SC4 gave Meagan Bird a sound start academically and helped her gain the self-confidence she needed to set out and achieve her childhood dream of becoming a meteorologist.
Bird, a former oceanographer for the Navy, is currently working as a meteorologist intern at the National Weather Service Forecast Office in Indianapolis.
She says she knew she wanted to be a meteorologist since the sixth grade when they had to keep a weather journal for class. "I remember looking out the window and thinking this is something I am really interested in, I know I can do this."
She also says SC4 helped her get there. After graduating from Yale High School, she was set to start classes at Central Michigan University but opted at the last minute to attend SC4.
"I wanted to stay closer to home, and being at SC4 eased the financial burden and helped me ease my way into college," Bird said. "Coming from a small town I wasn't confident and being at SC4 was my first step into adulthood and learning how the world worked. I pushed myself to do activities and gained self-confidence while there."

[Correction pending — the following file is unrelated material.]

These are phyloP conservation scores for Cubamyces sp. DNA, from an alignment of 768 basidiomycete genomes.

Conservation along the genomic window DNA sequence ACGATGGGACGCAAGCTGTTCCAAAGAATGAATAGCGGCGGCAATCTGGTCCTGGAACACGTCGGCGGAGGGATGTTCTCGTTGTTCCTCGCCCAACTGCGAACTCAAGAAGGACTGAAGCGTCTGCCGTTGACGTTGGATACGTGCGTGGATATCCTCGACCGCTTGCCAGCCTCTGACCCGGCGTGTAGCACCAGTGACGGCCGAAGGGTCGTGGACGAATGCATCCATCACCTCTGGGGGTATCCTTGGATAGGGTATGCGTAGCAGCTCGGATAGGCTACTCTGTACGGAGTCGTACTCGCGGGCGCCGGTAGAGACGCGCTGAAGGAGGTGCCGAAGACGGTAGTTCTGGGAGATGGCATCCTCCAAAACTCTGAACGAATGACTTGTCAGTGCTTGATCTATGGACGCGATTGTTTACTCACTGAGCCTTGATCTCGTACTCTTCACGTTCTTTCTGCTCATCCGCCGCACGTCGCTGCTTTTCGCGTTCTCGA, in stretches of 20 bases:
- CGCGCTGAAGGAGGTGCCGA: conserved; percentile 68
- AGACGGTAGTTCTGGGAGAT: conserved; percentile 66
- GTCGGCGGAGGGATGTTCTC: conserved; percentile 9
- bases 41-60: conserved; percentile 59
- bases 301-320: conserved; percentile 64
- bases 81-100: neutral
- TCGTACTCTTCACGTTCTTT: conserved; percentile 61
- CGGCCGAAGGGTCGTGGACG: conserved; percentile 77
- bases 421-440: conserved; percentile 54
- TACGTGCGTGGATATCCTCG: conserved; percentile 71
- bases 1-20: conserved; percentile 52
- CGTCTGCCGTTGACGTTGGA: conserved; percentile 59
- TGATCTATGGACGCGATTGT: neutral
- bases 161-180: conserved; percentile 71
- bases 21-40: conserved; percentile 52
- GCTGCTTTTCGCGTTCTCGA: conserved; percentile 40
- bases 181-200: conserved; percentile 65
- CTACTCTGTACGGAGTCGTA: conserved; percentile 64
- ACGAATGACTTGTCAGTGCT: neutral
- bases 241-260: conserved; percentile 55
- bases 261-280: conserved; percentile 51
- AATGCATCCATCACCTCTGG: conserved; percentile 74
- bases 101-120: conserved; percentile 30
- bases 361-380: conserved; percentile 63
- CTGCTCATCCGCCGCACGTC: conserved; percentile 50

While at SC4, Bird was inducted into Phi Theta Kappa and was active within the club, holding an officer position. She graduated with honors in 2006 and transferred to North Carolina State University where she spent the next several years working toward a bachelor's degree in meteorology.
After graduation she took a job as an oceanographer at the Naval Oceanographic Office on Stennis Space Center in Mississippi. While there she was the Glider Data Lead and a Lead Glider Pilot.
"A glider looks like a mini airplane or torpedo and is about a meter long and weighs roughly 125 pounds and is autonomous," she explained. "We would put them in the water all over the world as a way to collect data and we operated these gliders from a room in southern Mississippi."
Bird said with the Navy she was also able to travel the world and worked out at sea for months at a time but she had the desire to move closer to home. She also felt she would have regrets if she didn't try to work with the National Weather Service, a place she had always aspired to work.
Her advice to current students? Keep with it and don't let others detour you from your dreams."Sometimes you just won't be able to get where you need to go until you follow that next opportunity."